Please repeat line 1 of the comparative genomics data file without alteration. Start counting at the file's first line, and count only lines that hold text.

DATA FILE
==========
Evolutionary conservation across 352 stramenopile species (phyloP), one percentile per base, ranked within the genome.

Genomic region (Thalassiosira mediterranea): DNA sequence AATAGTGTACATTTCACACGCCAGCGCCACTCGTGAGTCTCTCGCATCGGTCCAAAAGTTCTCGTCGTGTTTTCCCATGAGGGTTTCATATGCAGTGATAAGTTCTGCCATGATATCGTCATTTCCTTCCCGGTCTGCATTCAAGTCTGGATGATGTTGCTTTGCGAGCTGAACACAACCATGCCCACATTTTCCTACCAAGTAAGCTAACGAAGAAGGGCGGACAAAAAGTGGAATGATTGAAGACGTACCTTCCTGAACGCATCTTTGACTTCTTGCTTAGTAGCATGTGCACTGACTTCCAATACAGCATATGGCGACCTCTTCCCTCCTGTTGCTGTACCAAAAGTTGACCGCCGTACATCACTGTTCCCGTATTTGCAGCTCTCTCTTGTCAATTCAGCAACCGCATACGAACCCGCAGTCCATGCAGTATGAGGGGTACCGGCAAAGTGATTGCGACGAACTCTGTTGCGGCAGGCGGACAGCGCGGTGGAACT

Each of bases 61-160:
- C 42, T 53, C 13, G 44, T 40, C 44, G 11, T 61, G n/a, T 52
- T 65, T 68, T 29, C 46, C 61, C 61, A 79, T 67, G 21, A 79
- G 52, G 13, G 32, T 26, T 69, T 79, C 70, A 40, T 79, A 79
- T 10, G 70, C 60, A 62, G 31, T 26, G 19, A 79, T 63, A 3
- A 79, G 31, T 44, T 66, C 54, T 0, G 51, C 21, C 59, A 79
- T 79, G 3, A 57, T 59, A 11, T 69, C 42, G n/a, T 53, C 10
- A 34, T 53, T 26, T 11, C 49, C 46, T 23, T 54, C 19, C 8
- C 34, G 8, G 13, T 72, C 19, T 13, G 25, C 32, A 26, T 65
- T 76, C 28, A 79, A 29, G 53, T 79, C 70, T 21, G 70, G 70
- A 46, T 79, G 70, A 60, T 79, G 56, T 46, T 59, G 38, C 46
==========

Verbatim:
Evolutionary conservation across 352 stramenopile species (phyloP), one percentile per base, ranked within the genome.